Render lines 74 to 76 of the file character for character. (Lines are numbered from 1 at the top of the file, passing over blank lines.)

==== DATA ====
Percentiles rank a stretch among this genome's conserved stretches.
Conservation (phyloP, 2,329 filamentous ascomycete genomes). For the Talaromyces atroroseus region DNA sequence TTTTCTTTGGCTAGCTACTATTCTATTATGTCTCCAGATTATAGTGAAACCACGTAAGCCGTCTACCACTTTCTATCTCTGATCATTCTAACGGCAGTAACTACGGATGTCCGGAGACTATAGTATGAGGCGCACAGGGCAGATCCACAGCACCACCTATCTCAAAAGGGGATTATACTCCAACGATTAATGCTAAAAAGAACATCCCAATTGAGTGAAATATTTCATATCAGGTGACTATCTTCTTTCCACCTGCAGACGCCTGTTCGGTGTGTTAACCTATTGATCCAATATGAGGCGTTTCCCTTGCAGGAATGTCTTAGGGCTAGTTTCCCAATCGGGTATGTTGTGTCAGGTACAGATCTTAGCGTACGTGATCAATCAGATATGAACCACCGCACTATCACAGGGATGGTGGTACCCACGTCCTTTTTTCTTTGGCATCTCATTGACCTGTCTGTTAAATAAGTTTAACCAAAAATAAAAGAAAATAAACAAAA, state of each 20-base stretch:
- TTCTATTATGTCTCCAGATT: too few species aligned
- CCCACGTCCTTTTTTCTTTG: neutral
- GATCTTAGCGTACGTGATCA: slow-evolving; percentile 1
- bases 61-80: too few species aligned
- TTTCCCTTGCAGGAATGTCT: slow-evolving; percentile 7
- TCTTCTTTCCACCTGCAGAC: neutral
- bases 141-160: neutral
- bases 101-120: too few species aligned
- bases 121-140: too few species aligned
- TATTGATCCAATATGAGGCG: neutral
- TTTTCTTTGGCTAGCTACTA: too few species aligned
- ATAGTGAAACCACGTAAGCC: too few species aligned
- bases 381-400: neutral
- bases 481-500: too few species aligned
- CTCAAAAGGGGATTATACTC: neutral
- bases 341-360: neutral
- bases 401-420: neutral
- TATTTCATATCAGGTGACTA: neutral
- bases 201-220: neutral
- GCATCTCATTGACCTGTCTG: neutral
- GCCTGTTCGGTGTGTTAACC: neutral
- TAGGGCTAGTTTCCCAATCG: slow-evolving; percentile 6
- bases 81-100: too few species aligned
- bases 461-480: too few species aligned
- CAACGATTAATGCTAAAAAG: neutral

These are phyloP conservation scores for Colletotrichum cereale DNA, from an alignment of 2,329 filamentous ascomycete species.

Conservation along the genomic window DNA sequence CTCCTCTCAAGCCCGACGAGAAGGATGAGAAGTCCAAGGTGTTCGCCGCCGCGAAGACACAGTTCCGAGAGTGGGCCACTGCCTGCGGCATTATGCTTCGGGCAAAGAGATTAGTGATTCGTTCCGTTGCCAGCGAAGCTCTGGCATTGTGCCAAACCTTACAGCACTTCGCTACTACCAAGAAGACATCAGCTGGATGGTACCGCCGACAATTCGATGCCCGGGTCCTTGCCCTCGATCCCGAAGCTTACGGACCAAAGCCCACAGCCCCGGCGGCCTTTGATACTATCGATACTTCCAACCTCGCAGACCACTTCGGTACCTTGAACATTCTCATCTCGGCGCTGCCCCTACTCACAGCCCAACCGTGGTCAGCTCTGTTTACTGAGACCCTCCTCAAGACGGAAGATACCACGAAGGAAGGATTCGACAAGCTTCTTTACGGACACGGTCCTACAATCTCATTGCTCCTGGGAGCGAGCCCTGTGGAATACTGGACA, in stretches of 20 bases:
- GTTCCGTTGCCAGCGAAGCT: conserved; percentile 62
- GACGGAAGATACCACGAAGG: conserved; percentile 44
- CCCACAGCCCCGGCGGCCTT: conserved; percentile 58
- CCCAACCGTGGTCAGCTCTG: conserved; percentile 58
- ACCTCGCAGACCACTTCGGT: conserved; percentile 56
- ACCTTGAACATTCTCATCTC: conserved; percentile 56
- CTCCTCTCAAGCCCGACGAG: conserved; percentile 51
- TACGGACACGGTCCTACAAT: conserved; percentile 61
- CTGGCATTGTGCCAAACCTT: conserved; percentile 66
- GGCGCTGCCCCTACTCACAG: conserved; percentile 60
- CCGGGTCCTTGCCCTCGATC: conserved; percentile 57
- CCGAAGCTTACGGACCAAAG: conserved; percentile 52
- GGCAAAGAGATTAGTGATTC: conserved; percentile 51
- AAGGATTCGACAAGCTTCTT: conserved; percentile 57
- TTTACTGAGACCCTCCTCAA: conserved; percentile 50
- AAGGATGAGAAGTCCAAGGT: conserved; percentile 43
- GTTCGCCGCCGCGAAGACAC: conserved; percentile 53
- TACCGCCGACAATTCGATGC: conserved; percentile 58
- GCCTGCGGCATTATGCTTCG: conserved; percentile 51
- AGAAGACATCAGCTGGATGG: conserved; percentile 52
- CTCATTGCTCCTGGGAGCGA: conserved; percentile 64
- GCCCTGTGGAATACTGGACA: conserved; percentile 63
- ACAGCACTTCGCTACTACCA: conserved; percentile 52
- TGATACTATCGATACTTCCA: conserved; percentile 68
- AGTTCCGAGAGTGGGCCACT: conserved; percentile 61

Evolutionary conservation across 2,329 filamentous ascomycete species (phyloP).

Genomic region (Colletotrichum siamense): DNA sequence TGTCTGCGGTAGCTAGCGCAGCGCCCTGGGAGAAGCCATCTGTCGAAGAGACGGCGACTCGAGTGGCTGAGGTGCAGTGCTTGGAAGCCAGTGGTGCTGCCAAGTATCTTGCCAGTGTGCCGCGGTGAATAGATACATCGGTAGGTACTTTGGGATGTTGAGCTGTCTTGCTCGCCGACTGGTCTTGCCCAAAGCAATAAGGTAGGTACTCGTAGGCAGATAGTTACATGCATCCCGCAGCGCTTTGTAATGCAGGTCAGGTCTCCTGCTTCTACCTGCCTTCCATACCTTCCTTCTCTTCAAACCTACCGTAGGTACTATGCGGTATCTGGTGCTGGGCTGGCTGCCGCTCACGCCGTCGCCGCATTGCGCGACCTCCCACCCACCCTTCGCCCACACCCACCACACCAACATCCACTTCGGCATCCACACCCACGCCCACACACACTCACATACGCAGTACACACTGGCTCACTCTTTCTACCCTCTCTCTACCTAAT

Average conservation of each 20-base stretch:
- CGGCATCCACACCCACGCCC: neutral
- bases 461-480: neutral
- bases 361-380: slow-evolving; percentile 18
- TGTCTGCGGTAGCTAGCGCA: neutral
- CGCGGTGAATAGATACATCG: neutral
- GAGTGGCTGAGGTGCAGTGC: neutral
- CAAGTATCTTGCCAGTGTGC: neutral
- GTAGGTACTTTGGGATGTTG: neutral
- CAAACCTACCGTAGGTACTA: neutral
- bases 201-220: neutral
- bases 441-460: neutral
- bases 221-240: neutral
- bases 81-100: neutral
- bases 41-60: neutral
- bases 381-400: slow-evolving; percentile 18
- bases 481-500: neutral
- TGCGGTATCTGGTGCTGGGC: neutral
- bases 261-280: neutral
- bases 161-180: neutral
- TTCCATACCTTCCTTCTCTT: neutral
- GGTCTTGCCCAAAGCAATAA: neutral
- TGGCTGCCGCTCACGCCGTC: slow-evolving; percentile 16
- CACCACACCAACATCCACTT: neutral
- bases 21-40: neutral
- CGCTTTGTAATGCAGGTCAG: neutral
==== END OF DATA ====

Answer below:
- TGCGGTATCTGGTGCTGGGC: neutral
- bases 261-280: neutral
- bases 161-180: neutral